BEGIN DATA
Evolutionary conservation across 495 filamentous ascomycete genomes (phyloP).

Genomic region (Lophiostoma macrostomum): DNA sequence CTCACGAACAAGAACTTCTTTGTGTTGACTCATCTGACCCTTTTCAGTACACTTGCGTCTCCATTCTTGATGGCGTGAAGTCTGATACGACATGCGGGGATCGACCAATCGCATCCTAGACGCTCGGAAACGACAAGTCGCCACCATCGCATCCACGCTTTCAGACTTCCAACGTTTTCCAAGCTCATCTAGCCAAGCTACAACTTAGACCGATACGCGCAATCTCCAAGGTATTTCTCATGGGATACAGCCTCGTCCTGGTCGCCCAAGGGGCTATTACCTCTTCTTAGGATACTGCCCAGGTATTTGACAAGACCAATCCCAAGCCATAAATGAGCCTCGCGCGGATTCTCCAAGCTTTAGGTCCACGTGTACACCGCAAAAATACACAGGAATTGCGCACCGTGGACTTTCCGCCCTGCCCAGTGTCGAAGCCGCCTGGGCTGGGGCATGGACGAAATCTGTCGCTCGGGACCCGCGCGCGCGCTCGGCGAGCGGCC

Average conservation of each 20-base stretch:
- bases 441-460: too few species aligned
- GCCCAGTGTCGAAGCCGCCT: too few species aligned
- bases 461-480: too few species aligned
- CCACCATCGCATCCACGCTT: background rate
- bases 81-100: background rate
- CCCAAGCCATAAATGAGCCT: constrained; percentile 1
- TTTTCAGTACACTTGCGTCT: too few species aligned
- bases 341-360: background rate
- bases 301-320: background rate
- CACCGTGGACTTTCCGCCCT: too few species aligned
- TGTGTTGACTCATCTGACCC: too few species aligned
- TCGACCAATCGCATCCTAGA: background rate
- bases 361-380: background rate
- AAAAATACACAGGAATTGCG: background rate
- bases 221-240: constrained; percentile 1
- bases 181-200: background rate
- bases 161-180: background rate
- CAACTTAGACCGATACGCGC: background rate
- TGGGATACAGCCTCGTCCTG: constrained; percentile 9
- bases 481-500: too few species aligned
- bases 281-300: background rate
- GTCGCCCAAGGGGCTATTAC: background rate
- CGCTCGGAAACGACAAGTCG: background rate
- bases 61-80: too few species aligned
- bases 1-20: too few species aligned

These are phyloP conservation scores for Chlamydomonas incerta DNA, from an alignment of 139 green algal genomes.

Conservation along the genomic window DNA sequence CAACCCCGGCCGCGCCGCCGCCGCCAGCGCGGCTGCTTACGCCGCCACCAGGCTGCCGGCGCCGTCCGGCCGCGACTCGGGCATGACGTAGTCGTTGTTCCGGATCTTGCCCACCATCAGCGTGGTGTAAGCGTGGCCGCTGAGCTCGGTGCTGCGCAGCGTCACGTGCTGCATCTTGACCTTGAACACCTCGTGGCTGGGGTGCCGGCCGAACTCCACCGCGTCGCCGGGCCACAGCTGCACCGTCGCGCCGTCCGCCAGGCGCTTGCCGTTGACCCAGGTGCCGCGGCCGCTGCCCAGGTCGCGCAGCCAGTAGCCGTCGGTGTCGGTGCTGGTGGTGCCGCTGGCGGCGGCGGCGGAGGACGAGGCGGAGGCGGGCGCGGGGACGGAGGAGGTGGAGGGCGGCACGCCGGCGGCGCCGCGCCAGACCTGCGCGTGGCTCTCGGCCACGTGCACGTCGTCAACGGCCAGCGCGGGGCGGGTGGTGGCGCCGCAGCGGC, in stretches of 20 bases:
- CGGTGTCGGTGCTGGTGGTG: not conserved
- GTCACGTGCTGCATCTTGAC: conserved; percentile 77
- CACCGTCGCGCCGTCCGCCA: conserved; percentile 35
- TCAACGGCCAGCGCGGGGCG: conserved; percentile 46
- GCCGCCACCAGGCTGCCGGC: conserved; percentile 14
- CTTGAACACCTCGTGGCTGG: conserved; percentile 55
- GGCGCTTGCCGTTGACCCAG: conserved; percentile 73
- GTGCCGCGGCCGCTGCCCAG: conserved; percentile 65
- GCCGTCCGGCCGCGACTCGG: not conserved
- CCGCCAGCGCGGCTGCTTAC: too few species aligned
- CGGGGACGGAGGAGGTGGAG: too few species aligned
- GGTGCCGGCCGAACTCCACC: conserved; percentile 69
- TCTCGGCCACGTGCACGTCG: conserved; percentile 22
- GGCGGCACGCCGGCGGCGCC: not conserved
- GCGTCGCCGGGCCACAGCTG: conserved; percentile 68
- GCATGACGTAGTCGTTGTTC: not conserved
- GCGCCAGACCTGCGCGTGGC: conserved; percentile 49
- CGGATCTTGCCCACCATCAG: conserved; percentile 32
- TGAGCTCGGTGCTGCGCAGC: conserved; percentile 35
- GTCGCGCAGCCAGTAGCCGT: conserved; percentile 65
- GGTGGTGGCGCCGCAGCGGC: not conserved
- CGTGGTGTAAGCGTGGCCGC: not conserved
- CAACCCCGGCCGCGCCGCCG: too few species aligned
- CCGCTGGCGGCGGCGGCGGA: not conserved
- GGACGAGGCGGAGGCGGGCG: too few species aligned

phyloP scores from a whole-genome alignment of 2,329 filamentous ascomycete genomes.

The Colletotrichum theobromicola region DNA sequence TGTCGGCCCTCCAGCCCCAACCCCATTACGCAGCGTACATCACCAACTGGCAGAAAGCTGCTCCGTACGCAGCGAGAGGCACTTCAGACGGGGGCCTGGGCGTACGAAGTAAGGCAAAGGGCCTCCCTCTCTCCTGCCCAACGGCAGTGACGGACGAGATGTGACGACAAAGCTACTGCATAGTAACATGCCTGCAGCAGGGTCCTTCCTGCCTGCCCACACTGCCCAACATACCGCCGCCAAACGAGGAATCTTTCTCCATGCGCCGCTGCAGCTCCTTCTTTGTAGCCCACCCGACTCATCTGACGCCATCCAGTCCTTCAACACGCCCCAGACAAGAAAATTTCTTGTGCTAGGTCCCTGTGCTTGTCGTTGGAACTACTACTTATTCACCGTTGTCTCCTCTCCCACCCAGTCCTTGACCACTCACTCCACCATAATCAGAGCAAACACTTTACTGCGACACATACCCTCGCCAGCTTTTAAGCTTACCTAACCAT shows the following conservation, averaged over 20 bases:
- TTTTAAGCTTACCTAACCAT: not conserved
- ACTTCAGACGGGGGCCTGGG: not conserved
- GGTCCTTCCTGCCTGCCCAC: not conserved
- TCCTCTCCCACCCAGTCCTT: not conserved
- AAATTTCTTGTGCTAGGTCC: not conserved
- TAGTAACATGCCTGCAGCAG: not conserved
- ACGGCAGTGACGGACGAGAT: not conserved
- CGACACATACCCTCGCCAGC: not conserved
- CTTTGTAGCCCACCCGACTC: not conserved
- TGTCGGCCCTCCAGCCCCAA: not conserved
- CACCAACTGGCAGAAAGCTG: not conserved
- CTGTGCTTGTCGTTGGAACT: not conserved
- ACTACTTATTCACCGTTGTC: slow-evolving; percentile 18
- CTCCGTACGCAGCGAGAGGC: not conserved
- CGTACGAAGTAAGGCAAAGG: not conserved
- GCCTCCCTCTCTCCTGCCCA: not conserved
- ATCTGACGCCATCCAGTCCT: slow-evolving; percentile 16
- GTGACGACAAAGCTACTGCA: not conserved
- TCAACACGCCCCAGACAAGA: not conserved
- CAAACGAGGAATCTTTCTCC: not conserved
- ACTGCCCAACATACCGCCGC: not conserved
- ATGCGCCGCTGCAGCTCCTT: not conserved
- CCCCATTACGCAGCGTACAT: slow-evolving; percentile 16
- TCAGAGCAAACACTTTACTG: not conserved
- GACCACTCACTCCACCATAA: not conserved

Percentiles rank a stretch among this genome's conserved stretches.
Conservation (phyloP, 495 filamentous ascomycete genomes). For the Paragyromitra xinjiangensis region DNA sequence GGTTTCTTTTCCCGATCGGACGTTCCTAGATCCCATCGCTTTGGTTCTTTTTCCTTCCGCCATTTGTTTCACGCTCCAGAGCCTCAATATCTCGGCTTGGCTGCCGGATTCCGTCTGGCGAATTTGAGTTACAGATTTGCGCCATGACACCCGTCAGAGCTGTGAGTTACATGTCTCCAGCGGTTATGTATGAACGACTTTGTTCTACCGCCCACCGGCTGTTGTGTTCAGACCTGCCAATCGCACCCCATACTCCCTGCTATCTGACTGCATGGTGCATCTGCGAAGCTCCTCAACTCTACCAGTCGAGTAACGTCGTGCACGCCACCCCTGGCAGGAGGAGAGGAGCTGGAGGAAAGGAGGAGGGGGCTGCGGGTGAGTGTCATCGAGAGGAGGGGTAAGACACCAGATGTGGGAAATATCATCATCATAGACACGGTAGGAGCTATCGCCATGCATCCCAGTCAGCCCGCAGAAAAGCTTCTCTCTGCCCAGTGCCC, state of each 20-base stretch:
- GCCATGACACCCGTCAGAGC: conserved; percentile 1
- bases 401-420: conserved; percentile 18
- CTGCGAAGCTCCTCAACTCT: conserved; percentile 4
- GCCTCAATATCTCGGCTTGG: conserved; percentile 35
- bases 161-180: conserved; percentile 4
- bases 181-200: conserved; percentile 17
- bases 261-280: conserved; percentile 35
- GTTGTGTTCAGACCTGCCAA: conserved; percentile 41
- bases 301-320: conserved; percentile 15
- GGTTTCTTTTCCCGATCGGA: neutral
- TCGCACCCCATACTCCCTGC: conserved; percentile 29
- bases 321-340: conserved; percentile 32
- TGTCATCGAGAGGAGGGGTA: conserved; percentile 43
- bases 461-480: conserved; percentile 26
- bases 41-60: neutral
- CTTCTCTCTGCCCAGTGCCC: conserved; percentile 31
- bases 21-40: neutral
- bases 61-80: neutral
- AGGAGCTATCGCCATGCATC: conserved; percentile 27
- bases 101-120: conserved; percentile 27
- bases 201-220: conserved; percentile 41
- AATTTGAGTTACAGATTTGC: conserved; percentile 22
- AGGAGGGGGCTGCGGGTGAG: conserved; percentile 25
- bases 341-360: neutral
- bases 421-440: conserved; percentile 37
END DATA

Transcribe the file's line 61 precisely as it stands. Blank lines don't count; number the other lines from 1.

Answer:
- TCCTCTCCCACCCAGTCCTT: not conserved